Food manufacturers, when selling products to grocers, suggest retail prices. With low profit margins, labour shortages, packaging issues and supply-chain woes, inflation has been violently disruptive to manufacturers.
It’s not the first time this has happened. But the scale of this stop-sell is unprecedented, and the manoeuvre by PepsiCo tells us that food manufacturers in Canada have had enough of grocers changing the rules to their advantage.
Unlike other industries, food industry suppliers will pay clients to do business. It’s such a strange environment for the neophyte. Manufacturers pay listing fees to have the privilege of selling to grocers.
It’s always been that way. But in recent years, grocers have arbitrarily charged more fees and, in some cases, reduced suggested prices without consent. That’s a nightmare for manufacturers, who need market discipline to protect brand equity.
As a food producer, the last thing you want is a price war involving your products. If things were free, we wouldn’t have much of an economy or jobs to support Canadians. So maintaining supply-chain order is critical to our entire food ethos; jobs and economic growth are at stake.
Frito-Lay products are made in Canada, using potatoes grown by Canadian farmers.
The rift between PepsiCo and Loblaws is long overdue. And make no mistake: many other manufacturers and grocers are involved in similar tug-of-war disputes. It’s happening in dairy and bakery, so many food categories are impacted by this. Reporters just happened to learn about the PepsiCo instance, likely because someone wanted the public to know.
Canadians may be puzzled by the news. Why would Loblaws be blamed for keeping prices lower for consumers?
The answer’s not simple. For grocers, the game is easy since they have all the power. Almost 90 per cent of all the food Canadians buy is sold by just five retailers. Grocers want to remain competitive and will defend their margins the best they can against market rivals. It’s an oligopoly.
And if Loblaws gets a lower price, that doesn’t mean Canadians benefit all the time. They may sometimes, but shareholders are often the big winners.
But don’t expect empty shelves in the chips aisle or other sections of the grocery store any time soon. And if they do show up, they won’t be there for long. Grocers will find ways to fill shelves with other brands, including their house brands. Given the current market conditions and the fact that the food inflation rate is over six per cent, consumers will trade down and seek more house brands. Grocers know it, so the time may be right for them since they have the power and many weapons at their disposal.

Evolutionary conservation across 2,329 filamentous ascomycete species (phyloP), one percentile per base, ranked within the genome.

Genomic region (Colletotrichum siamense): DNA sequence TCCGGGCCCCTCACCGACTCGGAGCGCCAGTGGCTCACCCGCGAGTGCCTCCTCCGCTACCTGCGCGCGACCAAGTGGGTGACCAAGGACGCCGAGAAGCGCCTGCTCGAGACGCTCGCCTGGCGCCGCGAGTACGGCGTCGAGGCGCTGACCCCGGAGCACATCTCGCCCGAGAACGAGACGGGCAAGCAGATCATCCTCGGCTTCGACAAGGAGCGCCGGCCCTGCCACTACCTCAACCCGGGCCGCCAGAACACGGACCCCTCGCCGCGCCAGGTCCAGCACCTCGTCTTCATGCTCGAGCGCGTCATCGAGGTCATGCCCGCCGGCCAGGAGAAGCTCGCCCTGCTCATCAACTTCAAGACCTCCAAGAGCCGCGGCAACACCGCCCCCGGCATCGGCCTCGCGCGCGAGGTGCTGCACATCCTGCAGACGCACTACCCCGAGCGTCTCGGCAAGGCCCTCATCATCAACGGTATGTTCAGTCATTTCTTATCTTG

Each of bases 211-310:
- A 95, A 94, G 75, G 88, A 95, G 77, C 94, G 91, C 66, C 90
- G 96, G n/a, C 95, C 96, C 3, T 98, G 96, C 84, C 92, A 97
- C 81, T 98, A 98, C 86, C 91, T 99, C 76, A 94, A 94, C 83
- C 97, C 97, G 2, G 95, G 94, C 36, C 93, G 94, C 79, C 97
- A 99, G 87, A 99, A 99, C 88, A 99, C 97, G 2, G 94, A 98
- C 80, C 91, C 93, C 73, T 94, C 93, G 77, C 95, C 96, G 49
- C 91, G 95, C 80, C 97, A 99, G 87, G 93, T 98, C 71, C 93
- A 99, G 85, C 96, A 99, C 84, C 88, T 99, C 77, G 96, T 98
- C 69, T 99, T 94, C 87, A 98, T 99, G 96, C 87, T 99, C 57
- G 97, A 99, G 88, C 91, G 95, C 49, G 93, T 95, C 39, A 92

Ever since the COVID-19 pandemic started almost two years ago, many food manufacturers – including PepsiCo Canada – have thought of selling food directly to consumers. They could control market conditions and gain more authority over their brands.
The pandemic has made the supply chain more democratic and inherently more virtual.
In terms of store merchandising, PepsiCo is one of the best companies out there. It masters the middle mile to support in-store merchandising for grocers. The company is incredibly efficient: it could extend its fleet of trucks to connect manufacturing plants with consumers. This is a definite possibility, but the transition from business-to-business to business-to-consumer is never easy. Many companies have failed miserably during the pandemic while attempting to pivot.
For years, during supply-chain games, food manufacturers had to blink first. PepsiCo’s move signals that the sector is tired of and desperate to stop supply-chain bullying.
The industry desperately needs a code of practice, so companies can go to an arbitrator to avoid more market disruptions. This dispute over chips is concrete evidence of how supply-chain wars can impact consumers directly. We need supply-chain peace; we need an authoritative code.
Some people may feel they can simply live without PepsiCo products, or other products for that matter. That’s fair enough but remember: fewer manufacturing options for grocers will eventually mean higher retail prices.
Dr. Sylvain Charlebois is senior director of the agri-food analytics lab and a professor in food distribution and policy at Dalhousie University.
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